Survival is conditional on growth rate, which is diagnostic of plant vigour. We additionally include tree diameter, to allow for senescence in especially large individuals in a non-parametric survival model of Clark *et al*. [37] and Vieilledent *et al*. [38]. Mortality risk declines with tree growth rate, which tends to be lowest in the small trees in the shaded understory and for large trees approaching senescence [39,40]. Each individual in each year has a pair of risks (*μ*_{hd}, *μ*_{hD}) associated with growth rate (monotonically decreasing) and diameter (monotonically increasing), with survival probability from year *t* − 1 to year *t*
2.3

The prior for the model *m* and its parameters *θ*_{m} is factored as

The set of models {*m*} and priors *p*(*m*) are discussed in §*2d*. Prior distributions for parameters *p*(*θ*_{m}|*m*) are developed in Clark *et al*. [13], with the exception of interactions, which are discussed in §*2d*. Posterior simulation is Metropolis-within-Gibbs, with adaptive sampling for Metropolis steps [13].

### (d) Prior dependence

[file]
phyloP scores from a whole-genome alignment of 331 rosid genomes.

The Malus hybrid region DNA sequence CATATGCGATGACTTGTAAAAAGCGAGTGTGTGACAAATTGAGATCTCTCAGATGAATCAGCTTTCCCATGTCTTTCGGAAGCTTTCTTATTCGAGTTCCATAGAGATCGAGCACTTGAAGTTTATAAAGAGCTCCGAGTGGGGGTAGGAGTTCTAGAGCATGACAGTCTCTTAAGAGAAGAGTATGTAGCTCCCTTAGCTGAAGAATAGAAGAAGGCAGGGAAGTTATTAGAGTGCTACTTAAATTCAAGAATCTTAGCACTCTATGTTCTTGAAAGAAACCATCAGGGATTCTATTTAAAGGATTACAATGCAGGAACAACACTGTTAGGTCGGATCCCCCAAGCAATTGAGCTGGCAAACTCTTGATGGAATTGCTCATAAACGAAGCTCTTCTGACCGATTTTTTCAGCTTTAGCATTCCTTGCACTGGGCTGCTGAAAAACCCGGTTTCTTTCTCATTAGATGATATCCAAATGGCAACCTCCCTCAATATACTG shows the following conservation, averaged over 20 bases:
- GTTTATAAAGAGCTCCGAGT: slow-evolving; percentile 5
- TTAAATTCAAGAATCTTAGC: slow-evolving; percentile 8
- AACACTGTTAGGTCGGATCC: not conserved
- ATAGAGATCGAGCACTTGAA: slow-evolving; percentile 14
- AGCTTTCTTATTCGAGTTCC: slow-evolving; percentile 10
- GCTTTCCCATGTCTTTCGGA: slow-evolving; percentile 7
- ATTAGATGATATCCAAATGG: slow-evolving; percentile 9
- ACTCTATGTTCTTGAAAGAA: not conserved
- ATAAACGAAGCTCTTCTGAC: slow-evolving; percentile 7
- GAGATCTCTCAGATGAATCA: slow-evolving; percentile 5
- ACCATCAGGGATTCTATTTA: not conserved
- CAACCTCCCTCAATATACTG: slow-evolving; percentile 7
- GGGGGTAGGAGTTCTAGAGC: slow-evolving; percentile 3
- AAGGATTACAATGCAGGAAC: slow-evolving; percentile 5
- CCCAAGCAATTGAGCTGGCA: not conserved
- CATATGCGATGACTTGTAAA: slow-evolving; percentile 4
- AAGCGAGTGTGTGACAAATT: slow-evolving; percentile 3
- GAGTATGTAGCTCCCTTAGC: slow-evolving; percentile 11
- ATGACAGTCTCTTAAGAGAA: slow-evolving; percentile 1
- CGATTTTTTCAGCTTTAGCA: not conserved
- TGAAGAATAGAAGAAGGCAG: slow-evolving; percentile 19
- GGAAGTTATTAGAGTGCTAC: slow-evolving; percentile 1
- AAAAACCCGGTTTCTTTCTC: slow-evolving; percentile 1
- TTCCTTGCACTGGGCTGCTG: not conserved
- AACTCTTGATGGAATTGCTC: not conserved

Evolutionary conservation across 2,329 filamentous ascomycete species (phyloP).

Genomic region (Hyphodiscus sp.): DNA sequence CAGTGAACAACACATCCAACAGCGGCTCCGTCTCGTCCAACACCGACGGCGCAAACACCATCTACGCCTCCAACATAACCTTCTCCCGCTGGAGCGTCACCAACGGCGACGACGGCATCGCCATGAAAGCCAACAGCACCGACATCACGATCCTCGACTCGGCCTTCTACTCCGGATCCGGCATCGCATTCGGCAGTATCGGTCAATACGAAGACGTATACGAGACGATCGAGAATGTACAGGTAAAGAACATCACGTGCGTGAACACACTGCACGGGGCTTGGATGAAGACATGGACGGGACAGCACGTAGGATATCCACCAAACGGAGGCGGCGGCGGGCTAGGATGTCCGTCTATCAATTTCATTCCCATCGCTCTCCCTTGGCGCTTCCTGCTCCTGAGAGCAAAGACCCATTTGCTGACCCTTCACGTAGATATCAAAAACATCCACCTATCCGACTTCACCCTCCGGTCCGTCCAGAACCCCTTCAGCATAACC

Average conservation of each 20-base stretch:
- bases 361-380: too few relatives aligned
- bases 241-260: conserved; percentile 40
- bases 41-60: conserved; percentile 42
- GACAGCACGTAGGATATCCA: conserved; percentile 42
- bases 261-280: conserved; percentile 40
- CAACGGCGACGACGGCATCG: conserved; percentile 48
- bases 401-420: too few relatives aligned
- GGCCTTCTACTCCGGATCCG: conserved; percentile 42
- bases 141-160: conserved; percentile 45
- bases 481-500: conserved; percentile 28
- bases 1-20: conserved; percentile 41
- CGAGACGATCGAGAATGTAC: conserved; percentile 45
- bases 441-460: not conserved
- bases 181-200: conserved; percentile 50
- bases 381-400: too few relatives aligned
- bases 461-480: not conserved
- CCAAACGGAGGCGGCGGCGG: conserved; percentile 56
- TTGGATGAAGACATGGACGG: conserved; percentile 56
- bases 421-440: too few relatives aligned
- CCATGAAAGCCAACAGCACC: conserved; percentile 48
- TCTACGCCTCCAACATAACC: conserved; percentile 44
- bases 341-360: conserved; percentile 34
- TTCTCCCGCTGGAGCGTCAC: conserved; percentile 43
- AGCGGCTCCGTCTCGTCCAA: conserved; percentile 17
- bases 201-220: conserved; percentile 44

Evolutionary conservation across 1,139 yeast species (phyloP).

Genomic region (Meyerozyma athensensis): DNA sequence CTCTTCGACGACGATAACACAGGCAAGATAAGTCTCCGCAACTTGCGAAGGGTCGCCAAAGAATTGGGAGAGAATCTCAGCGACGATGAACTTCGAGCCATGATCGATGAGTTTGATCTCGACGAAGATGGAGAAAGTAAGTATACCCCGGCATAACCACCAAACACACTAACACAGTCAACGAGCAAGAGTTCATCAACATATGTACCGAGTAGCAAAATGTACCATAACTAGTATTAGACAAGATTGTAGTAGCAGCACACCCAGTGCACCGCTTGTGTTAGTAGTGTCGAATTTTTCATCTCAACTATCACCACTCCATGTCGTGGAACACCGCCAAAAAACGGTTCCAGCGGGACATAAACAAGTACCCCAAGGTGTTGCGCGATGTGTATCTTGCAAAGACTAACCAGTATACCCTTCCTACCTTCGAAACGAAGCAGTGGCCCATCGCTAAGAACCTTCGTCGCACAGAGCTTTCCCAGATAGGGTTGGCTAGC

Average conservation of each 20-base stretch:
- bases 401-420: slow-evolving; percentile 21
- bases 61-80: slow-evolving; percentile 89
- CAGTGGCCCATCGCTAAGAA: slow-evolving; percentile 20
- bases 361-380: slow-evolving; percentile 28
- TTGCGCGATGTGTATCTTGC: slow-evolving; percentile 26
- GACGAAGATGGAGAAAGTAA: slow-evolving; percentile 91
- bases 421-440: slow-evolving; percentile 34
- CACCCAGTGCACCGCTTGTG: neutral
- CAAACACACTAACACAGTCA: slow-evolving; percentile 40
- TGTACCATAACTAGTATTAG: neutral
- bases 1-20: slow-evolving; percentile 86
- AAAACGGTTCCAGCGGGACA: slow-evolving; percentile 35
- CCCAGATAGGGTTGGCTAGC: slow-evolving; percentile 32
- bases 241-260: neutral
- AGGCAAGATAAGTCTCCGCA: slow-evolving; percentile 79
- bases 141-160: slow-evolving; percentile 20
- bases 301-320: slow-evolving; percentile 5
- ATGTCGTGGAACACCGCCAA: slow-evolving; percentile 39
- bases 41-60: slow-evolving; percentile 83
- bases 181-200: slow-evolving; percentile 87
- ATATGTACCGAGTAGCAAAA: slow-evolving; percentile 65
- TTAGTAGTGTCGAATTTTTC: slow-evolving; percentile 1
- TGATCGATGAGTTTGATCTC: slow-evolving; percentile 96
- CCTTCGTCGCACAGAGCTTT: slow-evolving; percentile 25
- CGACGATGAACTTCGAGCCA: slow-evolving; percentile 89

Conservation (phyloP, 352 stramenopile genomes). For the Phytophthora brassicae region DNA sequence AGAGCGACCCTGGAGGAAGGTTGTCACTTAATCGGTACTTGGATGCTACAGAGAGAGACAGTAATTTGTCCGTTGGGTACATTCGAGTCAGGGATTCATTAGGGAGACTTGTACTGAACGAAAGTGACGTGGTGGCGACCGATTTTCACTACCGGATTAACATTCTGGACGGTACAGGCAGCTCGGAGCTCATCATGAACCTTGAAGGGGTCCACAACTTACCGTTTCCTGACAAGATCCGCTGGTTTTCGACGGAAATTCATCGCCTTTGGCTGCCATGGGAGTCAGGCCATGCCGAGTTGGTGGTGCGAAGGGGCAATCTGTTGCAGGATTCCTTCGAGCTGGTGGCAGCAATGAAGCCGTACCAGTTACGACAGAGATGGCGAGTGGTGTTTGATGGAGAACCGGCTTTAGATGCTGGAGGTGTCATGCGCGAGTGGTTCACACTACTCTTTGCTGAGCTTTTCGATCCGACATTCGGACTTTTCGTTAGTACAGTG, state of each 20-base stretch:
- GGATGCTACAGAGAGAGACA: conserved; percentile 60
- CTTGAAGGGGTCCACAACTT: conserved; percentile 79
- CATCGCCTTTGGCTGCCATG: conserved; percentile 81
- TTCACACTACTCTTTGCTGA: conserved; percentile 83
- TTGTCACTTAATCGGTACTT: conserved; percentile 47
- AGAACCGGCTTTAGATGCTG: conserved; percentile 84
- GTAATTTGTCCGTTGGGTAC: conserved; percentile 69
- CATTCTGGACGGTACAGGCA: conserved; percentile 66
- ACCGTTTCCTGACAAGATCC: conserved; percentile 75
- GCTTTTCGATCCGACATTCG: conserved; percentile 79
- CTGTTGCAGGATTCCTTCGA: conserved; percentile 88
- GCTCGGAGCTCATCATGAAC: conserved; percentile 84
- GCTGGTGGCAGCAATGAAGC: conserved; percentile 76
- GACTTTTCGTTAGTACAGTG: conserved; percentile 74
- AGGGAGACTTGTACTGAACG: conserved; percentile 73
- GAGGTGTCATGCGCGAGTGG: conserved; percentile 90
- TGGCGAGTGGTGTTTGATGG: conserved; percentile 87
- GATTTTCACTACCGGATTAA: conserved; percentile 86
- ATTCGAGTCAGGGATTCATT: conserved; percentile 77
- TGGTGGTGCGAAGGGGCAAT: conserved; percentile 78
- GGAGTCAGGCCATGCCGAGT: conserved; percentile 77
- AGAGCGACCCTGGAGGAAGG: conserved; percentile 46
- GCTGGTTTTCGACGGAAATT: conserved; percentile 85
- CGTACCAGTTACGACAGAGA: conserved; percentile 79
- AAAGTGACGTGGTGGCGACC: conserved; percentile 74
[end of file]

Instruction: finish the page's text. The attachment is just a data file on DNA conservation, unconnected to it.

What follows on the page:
Prior belief on input effects is informative in sign, but not magnitude (table 1). Light, moisture and winter temperature have positive effects on plant vigour, but we cannot say how large. A traditional Gaussian prior on elements of the matrix *A* would not allow us to impose this prior belief in a transparent way. With prior knowledge limited to an input's sign, a Gaussian prior on a parameter matrix *A* in equation (2.2) would require adjusting the prior mean vector and covariance structure to ensure that ‘most of the posterior’ mass is positive or negative. With this approach, we cannot readily separate the magnitude of an input's effect from its weight, while at the same time restricting ‘most of the posterior’ to be positive or negative. To ensure that the magnitude of the estimate is determined by the data, rather than prior, we specify a flat prior, truncated at zero, and use model selection to determine whether or not the input should be included (see §2*e*). Transparency comes from the clear contribution of prior (truncation at zero) and data [13]. The priors for all elements of *A* are uniform with limits defined either by prior information, or they are set to large values [41]. The actual correlations between responses and inputs can take on positive or negative values, depending on how data are distributed and the many sources of variation and interactions. The priors we specify allow for such correlations, they simply assure that the full effects of inputs are consistent with prior knowledge.